Let’s take the New International Version for example. There exists no version of the NIV Bible that includes the Apocryphal books. Just by this fact alone, it is disqualified from use in the Catholic Church. That may seem extreme to some, but since the Catholics hold those books as biblical canon, it would be like removing the Gospel of John from a Protestant Bible.

Catholic Bible vs. Protestant Bible

The biggest difference between Catholic and Protestant Bibles comes down to the inclusion or removal of the books that came to be known as the Apocrypha. To understand these books, we must take a brief look at their history and what exactly they are.

Bibles used by Catholics differ in the number and order of books from those typically found in bibles used by Protestants, as Catholic bibles retain in their canon seven books that are regarded as non-canonical in Protestantism (though regarding them as non-canonical, many Protestant Bibles traditionally include these books and others as an intertestamental section known as the Apocrypha, totaling to an 80 book Bible. As such, its canon of Old Testament texts is somewhat larger than that in translations used by Protestants. On the other hand, its canon is shorter than that of some churches of Eastern Orthodoxy, which recognize other books as sacred scripture as well.

The traditional books of the Old Testament Apocrypha (200 B.C.) were composed before Christ and the apostles and as late as A.D. 100. The Apocrypha is actually growing as discoveries of additional books are found. The latest additions to the Old Testament Apocrypha are the Apocalypses of Ezra and Baruch. The traditional Old Testament Apocrypha contains the following fourteen books.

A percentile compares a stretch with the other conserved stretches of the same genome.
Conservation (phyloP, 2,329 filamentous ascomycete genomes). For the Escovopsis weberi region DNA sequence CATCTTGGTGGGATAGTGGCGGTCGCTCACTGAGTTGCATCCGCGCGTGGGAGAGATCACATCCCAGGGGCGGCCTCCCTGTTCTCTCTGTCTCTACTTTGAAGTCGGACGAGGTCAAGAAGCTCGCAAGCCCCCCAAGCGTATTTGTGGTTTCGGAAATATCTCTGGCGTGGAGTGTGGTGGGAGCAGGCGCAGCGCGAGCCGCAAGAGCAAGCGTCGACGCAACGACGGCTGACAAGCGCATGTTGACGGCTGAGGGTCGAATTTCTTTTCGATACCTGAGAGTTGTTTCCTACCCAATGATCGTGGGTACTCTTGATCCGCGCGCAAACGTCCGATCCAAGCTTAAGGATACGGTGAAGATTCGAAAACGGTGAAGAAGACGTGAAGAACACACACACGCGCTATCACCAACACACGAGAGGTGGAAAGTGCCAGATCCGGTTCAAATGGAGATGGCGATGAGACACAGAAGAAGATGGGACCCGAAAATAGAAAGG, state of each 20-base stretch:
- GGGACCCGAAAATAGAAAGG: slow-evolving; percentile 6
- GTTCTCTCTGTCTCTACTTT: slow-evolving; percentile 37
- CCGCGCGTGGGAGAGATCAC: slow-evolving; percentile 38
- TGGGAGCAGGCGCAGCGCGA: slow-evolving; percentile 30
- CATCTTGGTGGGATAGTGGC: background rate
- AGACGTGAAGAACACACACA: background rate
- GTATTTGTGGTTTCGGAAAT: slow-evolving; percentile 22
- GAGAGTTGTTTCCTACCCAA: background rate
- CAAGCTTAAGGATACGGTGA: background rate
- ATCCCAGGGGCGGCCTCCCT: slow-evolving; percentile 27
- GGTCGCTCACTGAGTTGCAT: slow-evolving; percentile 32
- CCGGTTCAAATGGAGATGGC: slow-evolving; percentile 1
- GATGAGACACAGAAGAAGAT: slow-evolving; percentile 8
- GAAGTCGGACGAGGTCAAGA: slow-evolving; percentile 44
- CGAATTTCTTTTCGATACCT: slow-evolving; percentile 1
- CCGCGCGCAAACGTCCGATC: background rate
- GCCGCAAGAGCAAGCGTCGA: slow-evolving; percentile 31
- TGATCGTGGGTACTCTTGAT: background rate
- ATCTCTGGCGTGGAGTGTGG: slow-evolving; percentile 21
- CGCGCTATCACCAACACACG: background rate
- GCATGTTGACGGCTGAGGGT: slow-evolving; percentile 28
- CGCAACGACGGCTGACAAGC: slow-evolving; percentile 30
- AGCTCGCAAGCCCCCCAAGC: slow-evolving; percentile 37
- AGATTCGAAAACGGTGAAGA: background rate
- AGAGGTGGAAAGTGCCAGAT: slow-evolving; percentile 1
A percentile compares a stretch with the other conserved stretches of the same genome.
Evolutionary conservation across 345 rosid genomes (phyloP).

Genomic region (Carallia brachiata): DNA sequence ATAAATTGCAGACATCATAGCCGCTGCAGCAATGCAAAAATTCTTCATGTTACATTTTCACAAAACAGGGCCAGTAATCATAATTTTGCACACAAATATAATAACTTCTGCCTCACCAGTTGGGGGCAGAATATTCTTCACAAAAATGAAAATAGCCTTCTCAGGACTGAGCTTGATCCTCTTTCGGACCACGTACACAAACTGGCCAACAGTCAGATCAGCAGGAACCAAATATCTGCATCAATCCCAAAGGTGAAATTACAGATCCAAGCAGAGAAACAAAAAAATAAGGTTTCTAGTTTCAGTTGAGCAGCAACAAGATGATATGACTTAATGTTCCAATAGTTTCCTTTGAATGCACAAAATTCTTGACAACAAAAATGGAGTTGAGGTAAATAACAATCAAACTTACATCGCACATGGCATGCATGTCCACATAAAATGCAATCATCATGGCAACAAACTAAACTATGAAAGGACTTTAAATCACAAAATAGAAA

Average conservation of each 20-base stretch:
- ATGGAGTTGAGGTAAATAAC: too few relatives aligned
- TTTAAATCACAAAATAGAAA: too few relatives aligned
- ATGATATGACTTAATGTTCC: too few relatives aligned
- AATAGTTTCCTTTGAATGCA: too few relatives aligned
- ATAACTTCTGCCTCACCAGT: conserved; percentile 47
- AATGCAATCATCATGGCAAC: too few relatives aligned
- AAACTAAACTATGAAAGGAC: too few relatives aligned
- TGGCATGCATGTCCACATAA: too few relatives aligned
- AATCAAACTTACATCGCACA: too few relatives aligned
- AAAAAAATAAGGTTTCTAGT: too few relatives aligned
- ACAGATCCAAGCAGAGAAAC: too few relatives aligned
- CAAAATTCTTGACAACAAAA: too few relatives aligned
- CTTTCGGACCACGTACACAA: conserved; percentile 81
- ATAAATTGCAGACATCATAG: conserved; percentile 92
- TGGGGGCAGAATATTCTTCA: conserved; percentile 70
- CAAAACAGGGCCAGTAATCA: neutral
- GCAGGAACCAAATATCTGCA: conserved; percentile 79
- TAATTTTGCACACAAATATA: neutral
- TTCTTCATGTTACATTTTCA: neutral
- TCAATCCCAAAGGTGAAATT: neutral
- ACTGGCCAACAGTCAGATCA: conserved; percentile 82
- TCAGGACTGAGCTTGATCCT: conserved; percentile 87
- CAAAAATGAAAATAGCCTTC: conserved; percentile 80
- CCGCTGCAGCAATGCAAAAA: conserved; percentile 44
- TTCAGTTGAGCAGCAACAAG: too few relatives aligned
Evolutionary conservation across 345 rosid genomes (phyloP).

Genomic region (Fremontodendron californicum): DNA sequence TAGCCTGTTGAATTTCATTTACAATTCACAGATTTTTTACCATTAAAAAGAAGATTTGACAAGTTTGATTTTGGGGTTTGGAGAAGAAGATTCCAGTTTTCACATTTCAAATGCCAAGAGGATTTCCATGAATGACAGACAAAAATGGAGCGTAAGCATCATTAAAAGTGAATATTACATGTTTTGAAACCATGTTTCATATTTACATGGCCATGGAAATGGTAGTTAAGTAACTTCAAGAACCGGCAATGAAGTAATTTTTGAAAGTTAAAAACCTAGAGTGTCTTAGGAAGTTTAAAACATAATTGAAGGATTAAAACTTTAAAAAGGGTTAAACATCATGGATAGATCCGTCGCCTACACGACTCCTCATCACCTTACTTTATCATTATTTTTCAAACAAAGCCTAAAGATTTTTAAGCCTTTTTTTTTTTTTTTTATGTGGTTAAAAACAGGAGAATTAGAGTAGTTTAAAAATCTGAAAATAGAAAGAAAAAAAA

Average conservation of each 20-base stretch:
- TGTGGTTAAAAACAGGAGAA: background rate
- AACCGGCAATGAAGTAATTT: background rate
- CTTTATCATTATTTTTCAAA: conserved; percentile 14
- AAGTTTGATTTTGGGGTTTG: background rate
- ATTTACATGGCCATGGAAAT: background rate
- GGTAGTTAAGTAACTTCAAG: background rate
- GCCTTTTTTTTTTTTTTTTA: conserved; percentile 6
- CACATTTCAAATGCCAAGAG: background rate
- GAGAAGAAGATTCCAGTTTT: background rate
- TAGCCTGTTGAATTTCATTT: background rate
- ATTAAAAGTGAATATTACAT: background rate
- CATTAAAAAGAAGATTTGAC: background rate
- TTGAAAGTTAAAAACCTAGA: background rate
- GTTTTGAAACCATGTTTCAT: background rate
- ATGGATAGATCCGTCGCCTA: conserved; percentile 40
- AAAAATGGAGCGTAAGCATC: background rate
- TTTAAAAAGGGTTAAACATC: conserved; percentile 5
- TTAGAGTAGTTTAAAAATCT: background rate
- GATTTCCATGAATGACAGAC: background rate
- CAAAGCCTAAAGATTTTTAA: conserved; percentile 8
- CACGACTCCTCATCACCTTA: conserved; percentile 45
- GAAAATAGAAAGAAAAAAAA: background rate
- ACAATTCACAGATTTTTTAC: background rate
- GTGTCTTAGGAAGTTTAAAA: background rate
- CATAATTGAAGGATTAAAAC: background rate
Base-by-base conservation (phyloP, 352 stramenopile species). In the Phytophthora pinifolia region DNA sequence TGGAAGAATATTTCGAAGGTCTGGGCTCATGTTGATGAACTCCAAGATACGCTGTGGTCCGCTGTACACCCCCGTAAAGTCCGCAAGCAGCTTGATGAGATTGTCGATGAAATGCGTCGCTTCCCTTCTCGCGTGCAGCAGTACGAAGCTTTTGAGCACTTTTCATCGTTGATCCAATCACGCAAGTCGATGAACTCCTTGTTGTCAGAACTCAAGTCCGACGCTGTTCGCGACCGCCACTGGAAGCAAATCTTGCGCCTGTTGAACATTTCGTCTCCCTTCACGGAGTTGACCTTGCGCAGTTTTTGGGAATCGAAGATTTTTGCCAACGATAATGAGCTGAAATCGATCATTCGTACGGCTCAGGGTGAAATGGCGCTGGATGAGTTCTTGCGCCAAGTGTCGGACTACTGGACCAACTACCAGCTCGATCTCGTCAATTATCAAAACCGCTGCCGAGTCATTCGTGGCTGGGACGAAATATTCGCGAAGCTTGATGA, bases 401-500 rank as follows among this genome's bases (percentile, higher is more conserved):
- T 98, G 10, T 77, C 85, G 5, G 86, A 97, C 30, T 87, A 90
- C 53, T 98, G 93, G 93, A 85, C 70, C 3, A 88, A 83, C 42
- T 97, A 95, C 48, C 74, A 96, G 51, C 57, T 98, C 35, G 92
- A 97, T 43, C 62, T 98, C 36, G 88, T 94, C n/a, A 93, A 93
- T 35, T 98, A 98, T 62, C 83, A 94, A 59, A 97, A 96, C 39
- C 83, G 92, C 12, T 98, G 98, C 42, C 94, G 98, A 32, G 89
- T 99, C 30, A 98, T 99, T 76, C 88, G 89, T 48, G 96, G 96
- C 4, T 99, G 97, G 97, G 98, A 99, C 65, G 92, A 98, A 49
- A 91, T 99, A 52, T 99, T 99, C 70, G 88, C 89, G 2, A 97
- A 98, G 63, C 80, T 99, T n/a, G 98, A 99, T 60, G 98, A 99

• 1 Esdras
  • 2 Esdras
  • Tobit
  • Judith
  • Esther
  • Additions to The Wisdom of Solomon
  • Ecclesiasticus
  • Baruch
  • The Song of the Three Holy Children
  • The History of Susanna
  • Bel and the Dragon
  • The Prayer of Manasseh
  • 1 Maccabees
  • 2 Maccabees

All of the canonical Old Testament books are quoted by Christ or one of the New Testament books as Scripture, except for Ezra, Nehemiah, Esther, Song of Solomon, Lamentations, Obadiah, Nahum, and Zephaniah (Matthew 5:17; 23:35; Luke 24:44). But the Old Testament Apocrypha is never quoted. Some of the early church fathers quoted these books, but none of the church councils did, barring the Council of Trent.

The Council of Trent of A.D. 1546 adopted the Old Testament Apocrypha as scripture and included it in the Bible. The Council of Trent was the first official proclamation of the Roman Catholic Church on the Apocrypha, coming about a millennium and a half after the books were written in a response to Protestantism.

It should also be noted that the 1611 King James Version Bible does include the Old Testament Apocrypha, but it is separated from the canonical books. It’s interesting to note that there are other Old Testament Apocryphal books such as the following: Prayer of Manasseh and Psalm 151. These are included in some different sects of Catholicism as well as Eastern Orthodoxy.

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Timothy Andrew

Tim is the Founder of Lord's Library. He believes the Bible commands us to minister "as of the ability which God giveth" (1 Peter 4:11). Tim aspires to be as The Lord's mouth by "taking forth the precious from the vile" (Jeremiah 15:19) and witnessing The Gospel of Jesus Christ (1 Corinthians 15: 1-4) to the whole world.